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J Clin Microbiol. 2001 Nov; 39(11): 4163–4165.

Evaluation of a PCR/DNA Probe Colorimetric Membrane Assay for Identification of Campylobacter spp. in Human Stool Specimens


DNA was extracted from 50 human stool specimens using the QIAamp DNA stool minikit. PCR amplification was followed by post-PCR hybridization to DNA probes specific for the Campylobacter genus, Campylobacter jejuni, and Campylobacter coli in a colorimetric membrane assay. Thirty-two of 38 culture-positive specimens were PCR/DNA probe positive for C. jejuni. The assay is rapid and simple and can be applied to stool specimens for the detection of Campylobacter.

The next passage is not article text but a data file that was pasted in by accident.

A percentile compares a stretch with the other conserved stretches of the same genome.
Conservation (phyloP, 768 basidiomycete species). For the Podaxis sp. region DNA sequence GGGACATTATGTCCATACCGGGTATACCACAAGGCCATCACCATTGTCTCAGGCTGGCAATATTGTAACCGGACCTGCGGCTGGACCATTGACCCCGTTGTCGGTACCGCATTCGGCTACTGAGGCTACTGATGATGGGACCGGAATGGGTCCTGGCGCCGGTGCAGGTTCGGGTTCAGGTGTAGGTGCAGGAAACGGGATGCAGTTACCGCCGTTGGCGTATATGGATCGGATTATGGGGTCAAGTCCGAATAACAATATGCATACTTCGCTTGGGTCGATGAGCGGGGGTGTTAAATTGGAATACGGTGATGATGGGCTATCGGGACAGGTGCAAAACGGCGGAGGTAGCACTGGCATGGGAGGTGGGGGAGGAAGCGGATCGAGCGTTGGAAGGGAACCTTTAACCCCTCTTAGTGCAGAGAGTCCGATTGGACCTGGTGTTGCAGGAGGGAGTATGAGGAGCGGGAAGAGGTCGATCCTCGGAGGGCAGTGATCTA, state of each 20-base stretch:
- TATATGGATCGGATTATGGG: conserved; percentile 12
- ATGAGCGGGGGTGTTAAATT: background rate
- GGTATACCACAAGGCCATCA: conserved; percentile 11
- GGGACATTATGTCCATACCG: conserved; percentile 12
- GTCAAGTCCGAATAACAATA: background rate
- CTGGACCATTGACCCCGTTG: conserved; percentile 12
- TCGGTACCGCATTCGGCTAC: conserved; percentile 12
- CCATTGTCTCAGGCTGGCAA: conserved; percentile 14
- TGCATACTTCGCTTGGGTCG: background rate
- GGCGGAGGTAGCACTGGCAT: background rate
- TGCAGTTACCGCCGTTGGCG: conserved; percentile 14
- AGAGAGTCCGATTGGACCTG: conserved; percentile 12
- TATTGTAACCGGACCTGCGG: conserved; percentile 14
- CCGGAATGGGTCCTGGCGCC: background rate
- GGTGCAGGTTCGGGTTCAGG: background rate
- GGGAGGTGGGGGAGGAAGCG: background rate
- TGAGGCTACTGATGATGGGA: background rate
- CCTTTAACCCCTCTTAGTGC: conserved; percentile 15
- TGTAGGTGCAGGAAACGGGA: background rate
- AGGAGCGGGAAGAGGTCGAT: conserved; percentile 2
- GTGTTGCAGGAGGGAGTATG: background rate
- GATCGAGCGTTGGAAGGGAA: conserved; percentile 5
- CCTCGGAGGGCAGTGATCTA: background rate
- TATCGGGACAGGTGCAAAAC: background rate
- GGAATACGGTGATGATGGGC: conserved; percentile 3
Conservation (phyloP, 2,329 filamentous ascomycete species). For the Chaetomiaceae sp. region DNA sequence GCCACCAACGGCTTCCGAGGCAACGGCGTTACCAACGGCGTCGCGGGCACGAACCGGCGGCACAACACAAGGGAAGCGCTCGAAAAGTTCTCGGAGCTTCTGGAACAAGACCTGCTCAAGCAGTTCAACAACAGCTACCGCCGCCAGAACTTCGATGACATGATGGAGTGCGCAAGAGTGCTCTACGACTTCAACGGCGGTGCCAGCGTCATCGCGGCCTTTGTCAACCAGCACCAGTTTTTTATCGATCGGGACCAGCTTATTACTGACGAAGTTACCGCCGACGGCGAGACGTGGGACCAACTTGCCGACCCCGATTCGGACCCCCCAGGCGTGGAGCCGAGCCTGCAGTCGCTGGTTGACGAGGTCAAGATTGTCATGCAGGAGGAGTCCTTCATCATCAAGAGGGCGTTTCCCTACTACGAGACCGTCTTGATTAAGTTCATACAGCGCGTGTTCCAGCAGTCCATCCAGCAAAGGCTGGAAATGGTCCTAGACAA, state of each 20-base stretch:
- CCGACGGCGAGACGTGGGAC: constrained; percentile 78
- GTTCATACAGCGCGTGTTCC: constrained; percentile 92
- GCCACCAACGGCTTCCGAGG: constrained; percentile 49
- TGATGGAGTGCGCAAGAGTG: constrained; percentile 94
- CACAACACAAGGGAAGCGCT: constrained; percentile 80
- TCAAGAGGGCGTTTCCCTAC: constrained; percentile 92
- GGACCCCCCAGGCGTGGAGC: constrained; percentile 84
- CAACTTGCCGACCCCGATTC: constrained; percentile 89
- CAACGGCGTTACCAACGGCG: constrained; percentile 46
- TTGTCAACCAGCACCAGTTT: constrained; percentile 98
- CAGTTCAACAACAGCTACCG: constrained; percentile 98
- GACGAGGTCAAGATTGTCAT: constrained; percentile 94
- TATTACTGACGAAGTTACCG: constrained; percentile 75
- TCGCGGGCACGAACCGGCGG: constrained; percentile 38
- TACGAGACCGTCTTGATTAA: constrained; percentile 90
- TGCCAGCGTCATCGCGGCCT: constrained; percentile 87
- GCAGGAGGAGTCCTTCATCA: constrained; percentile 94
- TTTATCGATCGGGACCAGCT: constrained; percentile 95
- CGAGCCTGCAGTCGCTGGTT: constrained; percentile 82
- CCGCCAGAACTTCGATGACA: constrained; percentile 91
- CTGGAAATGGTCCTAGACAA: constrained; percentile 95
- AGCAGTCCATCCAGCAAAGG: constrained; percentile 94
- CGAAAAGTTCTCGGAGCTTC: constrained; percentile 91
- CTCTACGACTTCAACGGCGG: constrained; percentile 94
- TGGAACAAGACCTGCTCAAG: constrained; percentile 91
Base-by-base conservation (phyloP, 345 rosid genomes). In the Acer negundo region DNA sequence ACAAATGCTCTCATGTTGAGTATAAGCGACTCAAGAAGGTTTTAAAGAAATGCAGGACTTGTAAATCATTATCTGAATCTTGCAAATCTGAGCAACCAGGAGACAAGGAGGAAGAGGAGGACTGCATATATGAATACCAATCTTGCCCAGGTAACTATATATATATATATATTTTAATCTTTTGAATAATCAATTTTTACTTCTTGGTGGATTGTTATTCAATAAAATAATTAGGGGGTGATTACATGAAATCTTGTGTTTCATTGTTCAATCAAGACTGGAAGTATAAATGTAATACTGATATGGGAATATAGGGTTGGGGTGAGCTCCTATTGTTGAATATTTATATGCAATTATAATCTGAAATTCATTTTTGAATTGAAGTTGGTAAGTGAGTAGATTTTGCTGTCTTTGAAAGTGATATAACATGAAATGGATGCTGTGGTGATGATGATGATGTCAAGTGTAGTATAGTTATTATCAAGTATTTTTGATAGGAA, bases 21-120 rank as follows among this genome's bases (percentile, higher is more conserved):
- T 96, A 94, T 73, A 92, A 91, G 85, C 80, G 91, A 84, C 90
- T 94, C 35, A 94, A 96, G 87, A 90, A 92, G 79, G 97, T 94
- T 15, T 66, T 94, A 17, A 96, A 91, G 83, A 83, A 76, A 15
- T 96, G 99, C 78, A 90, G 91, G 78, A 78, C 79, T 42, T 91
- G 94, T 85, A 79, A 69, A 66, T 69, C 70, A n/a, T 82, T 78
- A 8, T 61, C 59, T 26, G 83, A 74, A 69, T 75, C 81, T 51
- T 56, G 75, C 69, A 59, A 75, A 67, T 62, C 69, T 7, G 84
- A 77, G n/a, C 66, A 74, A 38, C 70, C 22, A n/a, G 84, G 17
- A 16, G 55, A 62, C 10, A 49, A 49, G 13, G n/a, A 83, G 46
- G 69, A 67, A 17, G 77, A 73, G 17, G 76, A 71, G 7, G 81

PCR is currently used for the diagnosis of infectious agents, and there are a number of reports of the application of PCR for the direct detection of Campylobacter, the most common cause of enteritis, in stool specimens (5, 6, 7, 10, 11). These and other researchers (1, 2, 4, 9) have also evaluated the application of a range of commercially available and/or in-house methods for the extraction of DNA from stool or other clinical specimens. Our study represents a preliminary evaluation of a PCR/DNA probe colorimetric membrane assay previously developed in this laboratory for the identification of Campylobacter in DNA extracted from stool specimens using the newly available QIAamp DNA stool minikit (Qiagen, Hilden, Germany). Fifty stool specimens, including 38 culture-positive and 12 culture-negative specimens, were specifically selected and sent from the department of Medical Microbiology, University College Hospital, Galway, Ireland, for this study. The specimens were routine clinical samples submitted from patients with acute diarrheal disease from both the community and hospital. Specimens were cultured on modified charcoal cefoperazone deoxycholate agar (Oxoid, Basingstoke, United Kingdom) in an atmosphere of 5% CO2 at 42°C for 48 h. Campylobacter jejuni NCTC 12241 was included with each lot of plates processed as a control. Plates were examined for colonies with characteristic morphology, and suspected isolates were confirmed as Campylobacter spp. based on Gram stain results and a positive test for oxidase. A heavy suspension of the isolate was prepared in 0.5 ml of saline, and a hippurate hydrolysis diagnostic tablet (Rosco, Taastrup, Denmark) was added. Following incubation at 37°C for 4 h, 5 drops of ninhydrin was added. C. jejuni NCTC 12241 was used as a control. Isolates which were positive for hippurate hydrolysis were identified as C. jejuni, and those which were negative were identifed as Campylobacter coli.